Personal Items

  • 1 Watch. Inexpensive, durable, waterproof, with an alarm. You will be responsible for waking up on time!
  • Insurance Card. If you are covered under any medical insurance please bring your card. The actual card is preferred, but a copy of the front and the back of the card suffices.
  • 2 Pairs Sunglasses with Keeper Strap and Hard Case. 100% UV protection. Dark and sturdy, need to bring a keeper strap with them. Essential to protecting your eyes in a highly reflective environment! TWO PAIRS in case you lose or break one pair.
  • 2 Water Bottles. Wide-mouthed and durable—Nalgene, Sigg, and Klean Kanteen make quality water bottles—NO DISPOSABLE BOTTLES. Each should hold 32 oz. for a minimum total capacity of 64 oz. Good hydration is very important in the dry climate. NO Camelbak/backpack hydration devices because these are difficult and dangerous to rig on the rafts for rapids. Screw top lids are better than ‘sippy-top’ lids since the bottles will frequently come into contact with river water.
  • 1 Sunscreen. Waterproof and SPF 30+ (approx 6 oz bottle).
  • 1+ Lip Balm. With SPF to protect from the sun.
  • 1 Moisturizing Lotion. 10 oz. bottle. The desert is awfully dry. Unscented ONLY.
  • 1 Insect Repellant. Small to medium sized, in an unbreakable bottle—no spray cans. Products with Picaridan or DEET are most effective.
  • 2 Bandana. This all-purpose piece of cotton absorbs sweat, cleans off trail-grime and offers a multitude of other camp and trail uses.
  • 1 Toiletry Kit. Toothbrush, small toothpaste, comb or brush (deodorant, shampoo, and makeup are unnecessary).
  • Feminine Supplies. Please bring an ample supply as changes in diet, altitude, & fitness level can unexpectedly bring on your period. We are a Leave No Trace organization so tampons that do not have plastic applicators are recommended as it reduces the amount of trash being carried out. A Diva Cup is a great reusable option. You are welcome to bring pads if that is the system you are most comfortable using. If you have any questions please contact your course advisor.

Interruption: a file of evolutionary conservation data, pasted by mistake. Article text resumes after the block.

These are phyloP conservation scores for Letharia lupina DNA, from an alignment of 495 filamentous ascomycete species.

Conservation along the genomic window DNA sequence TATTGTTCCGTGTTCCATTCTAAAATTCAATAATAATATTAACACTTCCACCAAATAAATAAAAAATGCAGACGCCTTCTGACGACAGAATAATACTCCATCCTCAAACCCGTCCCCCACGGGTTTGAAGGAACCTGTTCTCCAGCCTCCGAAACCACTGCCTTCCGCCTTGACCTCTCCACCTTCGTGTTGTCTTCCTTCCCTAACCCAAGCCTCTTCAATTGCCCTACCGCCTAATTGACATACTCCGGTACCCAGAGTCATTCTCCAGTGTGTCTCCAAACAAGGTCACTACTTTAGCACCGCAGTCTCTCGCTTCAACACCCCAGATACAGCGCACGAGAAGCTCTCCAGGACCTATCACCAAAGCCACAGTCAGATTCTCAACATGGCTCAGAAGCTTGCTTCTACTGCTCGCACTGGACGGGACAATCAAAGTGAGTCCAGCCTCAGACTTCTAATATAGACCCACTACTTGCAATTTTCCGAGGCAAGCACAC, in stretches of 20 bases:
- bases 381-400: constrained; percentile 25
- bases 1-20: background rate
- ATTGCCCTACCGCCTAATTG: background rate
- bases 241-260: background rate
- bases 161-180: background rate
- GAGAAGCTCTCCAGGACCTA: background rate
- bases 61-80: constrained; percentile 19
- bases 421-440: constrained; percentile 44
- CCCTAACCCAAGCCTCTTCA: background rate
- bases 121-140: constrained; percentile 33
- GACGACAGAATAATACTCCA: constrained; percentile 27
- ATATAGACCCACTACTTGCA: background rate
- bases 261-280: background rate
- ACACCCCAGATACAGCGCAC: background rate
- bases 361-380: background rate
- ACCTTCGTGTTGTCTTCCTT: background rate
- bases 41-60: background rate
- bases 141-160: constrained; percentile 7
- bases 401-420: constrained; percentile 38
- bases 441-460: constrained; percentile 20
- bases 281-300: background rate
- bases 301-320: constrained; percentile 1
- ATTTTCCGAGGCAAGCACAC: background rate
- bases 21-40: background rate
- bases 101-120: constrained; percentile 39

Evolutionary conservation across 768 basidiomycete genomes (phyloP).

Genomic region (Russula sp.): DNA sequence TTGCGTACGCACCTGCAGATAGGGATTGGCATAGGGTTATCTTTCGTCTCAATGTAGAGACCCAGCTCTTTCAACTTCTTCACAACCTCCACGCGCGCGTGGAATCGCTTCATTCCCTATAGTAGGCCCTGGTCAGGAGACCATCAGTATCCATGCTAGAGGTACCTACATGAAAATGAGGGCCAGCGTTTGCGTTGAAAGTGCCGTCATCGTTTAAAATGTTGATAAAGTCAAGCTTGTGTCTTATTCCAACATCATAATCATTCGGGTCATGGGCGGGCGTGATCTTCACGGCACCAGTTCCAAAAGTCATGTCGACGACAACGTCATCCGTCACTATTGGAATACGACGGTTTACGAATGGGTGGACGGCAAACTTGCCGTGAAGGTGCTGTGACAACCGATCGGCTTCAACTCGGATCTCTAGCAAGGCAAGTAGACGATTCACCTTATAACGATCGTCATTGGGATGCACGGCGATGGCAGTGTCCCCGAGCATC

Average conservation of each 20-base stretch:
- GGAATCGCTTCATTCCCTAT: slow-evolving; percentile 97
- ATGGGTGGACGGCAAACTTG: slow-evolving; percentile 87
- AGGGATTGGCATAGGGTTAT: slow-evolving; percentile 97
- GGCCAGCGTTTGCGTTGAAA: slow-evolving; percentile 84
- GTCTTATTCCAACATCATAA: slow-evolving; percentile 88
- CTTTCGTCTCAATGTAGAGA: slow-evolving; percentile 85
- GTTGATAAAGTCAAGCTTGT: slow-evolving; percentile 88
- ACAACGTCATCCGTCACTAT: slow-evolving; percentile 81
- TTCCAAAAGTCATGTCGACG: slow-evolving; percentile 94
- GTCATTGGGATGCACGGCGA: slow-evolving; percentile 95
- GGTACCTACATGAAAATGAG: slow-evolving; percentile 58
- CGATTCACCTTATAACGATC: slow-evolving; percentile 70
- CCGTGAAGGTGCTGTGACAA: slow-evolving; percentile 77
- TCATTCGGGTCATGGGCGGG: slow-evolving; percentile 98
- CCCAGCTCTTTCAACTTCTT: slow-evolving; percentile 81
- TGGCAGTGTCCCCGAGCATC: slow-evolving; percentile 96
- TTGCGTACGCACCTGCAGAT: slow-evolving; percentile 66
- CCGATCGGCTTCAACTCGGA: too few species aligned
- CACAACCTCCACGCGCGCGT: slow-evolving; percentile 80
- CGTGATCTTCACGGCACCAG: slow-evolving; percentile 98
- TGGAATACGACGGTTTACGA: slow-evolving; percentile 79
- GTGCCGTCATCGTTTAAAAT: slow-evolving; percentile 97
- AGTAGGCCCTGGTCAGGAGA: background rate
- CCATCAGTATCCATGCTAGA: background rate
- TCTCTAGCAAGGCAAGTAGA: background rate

• 1 Headlamp with Extra Batteries. This is a hands free flashlight. It is either a LED or halogen headlamp that uses a minimum of three volts (two or more AA- or AAA-batteries). Bring two extra set of batteries. Headlamps with a red setting are ideal to preserve batteries and night-vision as well as keep flies away.
  • 2 Sets Prescription Medications Including Inhalers. THESE MUST BE DECLARED DURING THE APPROVAL PROCESS. Please bring these to course start even if you think they are unnecessary. Please bring in their original containers and a Ziploc bag for storage.
  • 2 Sets Glasses or Contacts. Contacts are ok w/ glasses as your backup (contacts can occasionally be difficult to put in due to the sandy environment). Bring extra glasses and a hard case if applicable.
  • 2 Pens and/or Pencils. Regular pens work great to record memories/thoughts.
  • 1 Personal Hand Sanitizer. Minimum of 60% alcohol-based hand sanitizer contained in 3 oz bottles. Plus a larger 16oz to refill if your course is 15-days or longer.